Automatically Learning partitions: The availability of a pre-defined partitioning of the state space is a strong assumption in some domains. We have developed a relaxation to this assumption that can enable partitions to be learned automatically using Regularized Option Interruption (ROI) (Mankowitz et al., 2014; Sutton et al., 1999).

Contributions: Our main contributions are: (1) Introducing Iterative Hierarchical Optimization for Misspecified Problems (IHOMP), which learns options to repair and solve MPs. (2) Theorem 1 shows that IHOMP converges to a near-optimal solution relating the quality of the learned policy to the quality of the options learned by the “black box” RL algorithm. (3) Theorem 2 proves that Regularized Option Interruption (ROI) can be safely incorporated into IHOMP. (4) Experiments demonstrating that, given a misspecified problem, IHOMP can learn options to repair and solve the problem. Experiments showing IHOMP-ROI learning partitions and discovering reusable options. This divide-and-conquer approach may also enable us to scale and solve larger MDPs.

2 Background

Let be an MDP, where is a (possibly infinite) set of states, is a finite set of actions,

is a mapping from state-action pairs to probability distributions over next states,

maps each state-action pair to a reward in , and is the discount factor. A policy gives the probability of executing action from state .

Let be an MDP. The value function of a policy with respect to a state is where the expectation is taken with respect to the trajectory produced by following policy . The value function of a policy can also be written recursively as


which is known as the Bellman equation. The optimal Bellman equation can be written as Let . We say that a policy is -optimal if for all . The action-value function of a policy is defined by for a state and an action , and the optimal action-value function is denoted by . Throughout this paper, we will drop the dependence on when it is clear from the context.

3 Learning Options

An option is typically defined by a triple . However, we want to learn options that are both specialized to specific regions of the state-space but potentially reusable if they are useful in more general contexts. We focus on a special case of options, where an option is defined by a tuple , where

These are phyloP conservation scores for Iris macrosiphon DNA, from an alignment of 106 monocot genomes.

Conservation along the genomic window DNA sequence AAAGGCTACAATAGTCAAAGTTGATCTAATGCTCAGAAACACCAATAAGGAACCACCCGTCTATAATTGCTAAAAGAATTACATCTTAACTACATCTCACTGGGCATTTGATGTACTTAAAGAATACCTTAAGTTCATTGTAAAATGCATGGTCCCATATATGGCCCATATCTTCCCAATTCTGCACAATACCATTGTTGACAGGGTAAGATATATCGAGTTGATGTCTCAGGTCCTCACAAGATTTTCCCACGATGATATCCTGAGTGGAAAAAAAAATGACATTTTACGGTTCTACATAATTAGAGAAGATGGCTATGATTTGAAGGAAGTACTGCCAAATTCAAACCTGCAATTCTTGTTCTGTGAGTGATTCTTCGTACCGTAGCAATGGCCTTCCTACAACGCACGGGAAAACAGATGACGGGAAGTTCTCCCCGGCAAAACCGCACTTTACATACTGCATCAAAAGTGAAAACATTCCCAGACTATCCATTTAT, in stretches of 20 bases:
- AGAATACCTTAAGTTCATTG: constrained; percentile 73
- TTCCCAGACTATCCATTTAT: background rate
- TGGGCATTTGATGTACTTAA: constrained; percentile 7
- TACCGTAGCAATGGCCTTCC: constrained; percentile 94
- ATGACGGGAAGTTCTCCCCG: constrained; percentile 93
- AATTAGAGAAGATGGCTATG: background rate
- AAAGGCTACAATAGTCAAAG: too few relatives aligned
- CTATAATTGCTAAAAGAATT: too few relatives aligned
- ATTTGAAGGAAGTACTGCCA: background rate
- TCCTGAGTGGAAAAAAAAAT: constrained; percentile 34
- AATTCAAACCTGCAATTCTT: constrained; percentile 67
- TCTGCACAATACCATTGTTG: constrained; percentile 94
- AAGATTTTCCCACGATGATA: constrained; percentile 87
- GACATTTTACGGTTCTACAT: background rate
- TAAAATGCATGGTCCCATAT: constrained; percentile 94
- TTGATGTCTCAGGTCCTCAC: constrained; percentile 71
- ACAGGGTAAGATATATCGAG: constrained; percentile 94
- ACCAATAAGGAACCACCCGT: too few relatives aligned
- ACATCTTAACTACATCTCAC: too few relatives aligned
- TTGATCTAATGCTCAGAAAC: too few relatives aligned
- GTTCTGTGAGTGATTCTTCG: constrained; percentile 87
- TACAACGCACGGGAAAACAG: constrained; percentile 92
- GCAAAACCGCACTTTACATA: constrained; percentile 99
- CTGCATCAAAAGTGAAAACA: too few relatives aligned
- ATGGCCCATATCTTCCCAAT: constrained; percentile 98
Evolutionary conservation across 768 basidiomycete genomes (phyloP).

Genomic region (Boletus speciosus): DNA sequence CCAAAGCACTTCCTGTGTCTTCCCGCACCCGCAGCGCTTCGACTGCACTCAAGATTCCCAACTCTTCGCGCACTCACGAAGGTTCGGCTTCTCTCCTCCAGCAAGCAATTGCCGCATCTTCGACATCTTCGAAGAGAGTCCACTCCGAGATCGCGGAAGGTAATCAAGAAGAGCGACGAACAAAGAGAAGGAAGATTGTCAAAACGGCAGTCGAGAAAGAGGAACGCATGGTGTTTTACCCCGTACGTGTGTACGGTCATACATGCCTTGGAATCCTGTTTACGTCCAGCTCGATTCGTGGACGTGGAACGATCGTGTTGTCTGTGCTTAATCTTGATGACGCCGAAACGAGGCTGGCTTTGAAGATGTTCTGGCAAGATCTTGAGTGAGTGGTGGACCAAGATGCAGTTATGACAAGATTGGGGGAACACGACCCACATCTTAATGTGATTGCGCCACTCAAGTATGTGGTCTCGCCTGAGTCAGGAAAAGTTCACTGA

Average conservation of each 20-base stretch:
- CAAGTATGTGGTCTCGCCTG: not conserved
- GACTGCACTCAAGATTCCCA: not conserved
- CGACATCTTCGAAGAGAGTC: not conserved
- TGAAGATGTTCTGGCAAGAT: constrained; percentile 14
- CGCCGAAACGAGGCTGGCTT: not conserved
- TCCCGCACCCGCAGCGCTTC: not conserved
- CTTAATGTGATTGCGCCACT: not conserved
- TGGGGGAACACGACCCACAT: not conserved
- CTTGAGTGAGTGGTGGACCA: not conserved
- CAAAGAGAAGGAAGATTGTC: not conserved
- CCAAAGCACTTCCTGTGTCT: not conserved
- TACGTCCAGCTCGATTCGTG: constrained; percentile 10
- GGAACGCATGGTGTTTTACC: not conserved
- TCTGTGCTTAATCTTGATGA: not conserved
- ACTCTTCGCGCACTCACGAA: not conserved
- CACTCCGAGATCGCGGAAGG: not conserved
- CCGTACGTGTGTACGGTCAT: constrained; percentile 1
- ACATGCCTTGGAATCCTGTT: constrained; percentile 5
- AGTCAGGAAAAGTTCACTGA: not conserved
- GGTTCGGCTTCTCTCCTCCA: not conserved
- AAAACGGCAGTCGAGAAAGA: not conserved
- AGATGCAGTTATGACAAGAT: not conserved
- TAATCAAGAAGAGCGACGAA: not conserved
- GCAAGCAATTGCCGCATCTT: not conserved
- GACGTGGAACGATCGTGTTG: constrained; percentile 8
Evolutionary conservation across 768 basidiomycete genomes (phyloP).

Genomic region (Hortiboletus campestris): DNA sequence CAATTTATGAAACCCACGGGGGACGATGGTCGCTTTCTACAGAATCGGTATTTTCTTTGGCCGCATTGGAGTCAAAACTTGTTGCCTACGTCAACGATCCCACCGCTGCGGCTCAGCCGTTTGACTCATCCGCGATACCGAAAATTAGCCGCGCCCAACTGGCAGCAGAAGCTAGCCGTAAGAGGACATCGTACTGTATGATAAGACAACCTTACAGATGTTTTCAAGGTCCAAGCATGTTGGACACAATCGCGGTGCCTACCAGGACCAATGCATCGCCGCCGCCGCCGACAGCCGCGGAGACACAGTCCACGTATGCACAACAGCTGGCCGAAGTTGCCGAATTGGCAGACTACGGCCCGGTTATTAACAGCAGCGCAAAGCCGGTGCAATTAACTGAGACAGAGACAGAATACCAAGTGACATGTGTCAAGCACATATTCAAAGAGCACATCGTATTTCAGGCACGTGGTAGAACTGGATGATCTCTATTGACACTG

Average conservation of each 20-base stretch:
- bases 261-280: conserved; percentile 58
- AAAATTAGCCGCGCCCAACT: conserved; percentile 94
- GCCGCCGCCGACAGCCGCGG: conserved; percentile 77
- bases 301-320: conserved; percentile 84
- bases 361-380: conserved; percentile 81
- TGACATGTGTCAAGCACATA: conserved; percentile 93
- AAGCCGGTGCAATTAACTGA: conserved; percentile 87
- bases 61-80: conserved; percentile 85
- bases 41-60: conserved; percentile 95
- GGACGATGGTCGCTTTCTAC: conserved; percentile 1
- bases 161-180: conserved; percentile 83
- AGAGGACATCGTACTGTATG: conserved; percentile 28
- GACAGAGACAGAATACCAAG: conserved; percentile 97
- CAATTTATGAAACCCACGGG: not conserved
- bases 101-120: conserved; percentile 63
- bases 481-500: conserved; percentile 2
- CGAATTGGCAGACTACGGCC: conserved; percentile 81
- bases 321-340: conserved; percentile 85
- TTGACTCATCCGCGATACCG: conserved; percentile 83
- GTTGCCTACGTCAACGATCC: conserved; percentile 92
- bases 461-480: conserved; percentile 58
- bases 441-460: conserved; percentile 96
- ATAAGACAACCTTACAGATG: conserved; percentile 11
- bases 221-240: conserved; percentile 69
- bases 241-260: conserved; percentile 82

is a parametric policy with parameter vector

and indicates whether the option has finished () or not () given the current state .

Given a set of options with size , the inter-option policy is defined by where is the state-space and is the index set over the options in . An inter-option policy selects which options to execute from the current state by returning the index of one of the options. By defining inter-option policies to select an index (rather than the options), we can use the same policy even as the set of options is adapting.

Figure 1 shows an arbitrary partitioning , consisting of sub-partitions , defined over the original MDP’s state space. Each is initialized with an arbitrary option and its corresponding Local-MDP . Local-MDP (see supplementary material for a full definition) is an episodic MDP that terminates once the agent escapes from and upon terminating receives a reward equal to the value of the state the agent would have transitioned to in the original MDP. Therefore, we construct a modified MDP called a Local-MDP and apply a planning or RL algorithm to solve it. The resulting solution (policy) is a specialized option.

Given a “good” set of options, planning can be significantly faster (Sutton et al., 1999; Mann and Mannor, 2014). However, in many domains we may not be given a good set of options. Therefore it is necessary to learn and improve this set of options. In the next section, we introduce an algorithm for dynamically learning and improving options using iterative hierarchical optimization.